I received a copy of American Honey by Nancy Scrofano in exchange for a review and my honest opinion.
I prefer to jump into books without much idea of what to expect, so that (hopefully) I can be pleasantly surprised! This book was definitely unexpected.
The main character, eighteen year old Ollie, has big dreams of becoming a music star. The book follows her as she attempts to break into the music business and make it to the country music mecca that is Nashville, Tennessee.
I liked the plot; it wasn’t particularly unexpected, drawing on shows like American Idol for inspiration, but I always enjoy these kind of journey-stories, and particularly liked the music aspect. The addition of some cute boys helped, too.
What was surprising, however, was the overall tone of the book. Scrofano chose to write a young, naive character who was extremely religious; throughout the book she (and other characters) regularly pray and consider the morality of their actions. Combined with the extremely Southern mannerisms of the characters – there were lots of ‘ma’am”s, and ‘mama”s – this did at times make the story saccharine sweet. That said, from what I know, this is a pretty realistic representation of the South, so while unfamiliar to me, it didn’t feel fake.
Scrofano’s aim was to write a book for young adults that was more age-appropriate than many of the other, far more explicit, books in the same genre. Personally, I think this was an admirable aim, and fairly well executed. It’s extremely difficult to write a relatively sex-free book aimed at Young Adults, and keep young readers interested. As far as Christian Fiction is concerned, I’d consider this one of the better examples. In a more general Young Adult category, I suspect that many readers might be startled by the restraint showed by Scrofano in holding off on throwing her main characters into bed. That said, the Ollie’s best friend and older sister were less reserved, so perhaps it all balances out.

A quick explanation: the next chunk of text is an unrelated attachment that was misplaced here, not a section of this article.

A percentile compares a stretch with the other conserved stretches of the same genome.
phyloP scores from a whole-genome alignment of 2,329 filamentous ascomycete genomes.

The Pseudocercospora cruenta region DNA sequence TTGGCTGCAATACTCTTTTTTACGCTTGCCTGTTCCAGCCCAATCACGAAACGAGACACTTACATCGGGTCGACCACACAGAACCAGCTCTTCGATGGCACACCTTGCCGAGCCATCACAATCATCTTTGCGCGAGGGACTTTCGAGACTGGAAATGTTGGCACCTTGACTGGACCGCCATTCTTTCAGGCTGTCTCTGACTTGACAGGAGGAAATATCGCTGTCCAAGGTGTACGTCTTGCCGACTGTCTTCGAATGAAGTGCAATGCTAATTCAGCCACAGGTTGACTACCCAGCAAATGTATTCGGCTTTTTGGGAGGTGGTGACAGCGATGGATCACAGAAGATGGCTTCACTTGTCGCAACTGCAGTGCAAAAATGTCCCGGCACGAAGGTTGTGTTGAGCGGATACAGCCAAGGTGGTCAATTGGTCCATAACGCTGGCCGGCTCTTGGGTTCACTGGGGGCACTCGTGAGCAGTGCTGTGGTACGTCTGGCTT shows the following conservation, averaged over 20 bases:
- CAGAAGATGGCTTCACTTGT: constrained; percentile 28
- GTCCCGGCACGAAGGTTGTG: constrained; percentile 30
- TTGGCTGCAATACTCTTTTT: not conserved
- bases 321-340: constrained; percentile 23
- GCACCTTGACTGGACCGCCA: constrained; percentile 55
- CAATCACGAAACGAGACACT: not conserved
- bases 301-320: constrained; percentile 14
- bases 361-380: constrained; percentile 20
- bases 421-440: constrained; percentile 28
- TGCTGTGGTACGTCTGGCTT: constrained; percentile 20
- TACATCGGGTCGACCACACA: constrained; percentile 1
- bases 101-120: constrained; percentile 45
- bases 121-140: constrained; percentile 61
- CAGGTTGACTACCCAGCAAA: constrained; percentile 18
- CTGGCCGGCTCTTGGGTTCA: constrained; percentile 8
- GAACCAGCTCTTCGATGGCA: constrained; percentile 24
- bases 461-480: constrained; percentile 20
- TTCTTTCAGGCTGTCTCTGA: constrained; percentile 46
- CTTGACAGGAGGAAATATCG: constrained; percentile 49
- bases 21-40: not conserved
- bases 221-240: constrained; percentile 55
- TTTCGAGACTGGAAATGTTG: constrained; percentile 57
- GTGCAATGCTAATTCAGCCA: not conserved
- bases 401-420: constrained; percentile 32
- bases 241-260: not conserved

My main issue with the book was with the relationship between the two main characters. In practically the first page, Ollie introduces herself to Jack (the boy who will take centre stage in her life for the rest of the book), and immediately decides that they are connected – with scarcely a dozen words exchanged. This felt very unrealistic, and I wasn’t sure why Scrofano rushed the connection. Ollie goes on to flip between saying that she’s falling for him and that she just thinks of him as a friend, which got a little frustrating, as it was obvious that she’d fallen for him in that first conversation, regardless of what she later said… That aside, as the book progressed, their interactions became more authentic.
Personally, knowing that Scrofano plans for this to be the first book in a series of at least three, I wasn’t too upset that Ollie and Jack didn’t race into a physical relationship. I’m of the mind that young people these days grow up too quickly, and believe that it’s normal to be sexually active from a young age. I know, that makes me sound like a Grandma. But I think if you’re not mature enough to understand the consequences of something, then you shouldn’t be doing it! I liked that this book portrayed a different way of growing up; if there were more books for like this for maturing readers, then maybe they’d feel like there are more options than just sleeping around because it’s ‘what everyone does’.
So, you see, this relatively simple book raised a whole set of issues about society, that really set me thinking. I definitely recommend giving it a try, and seeing what you think. It’s available from Amazon here. I’d be interested in knowing what you think!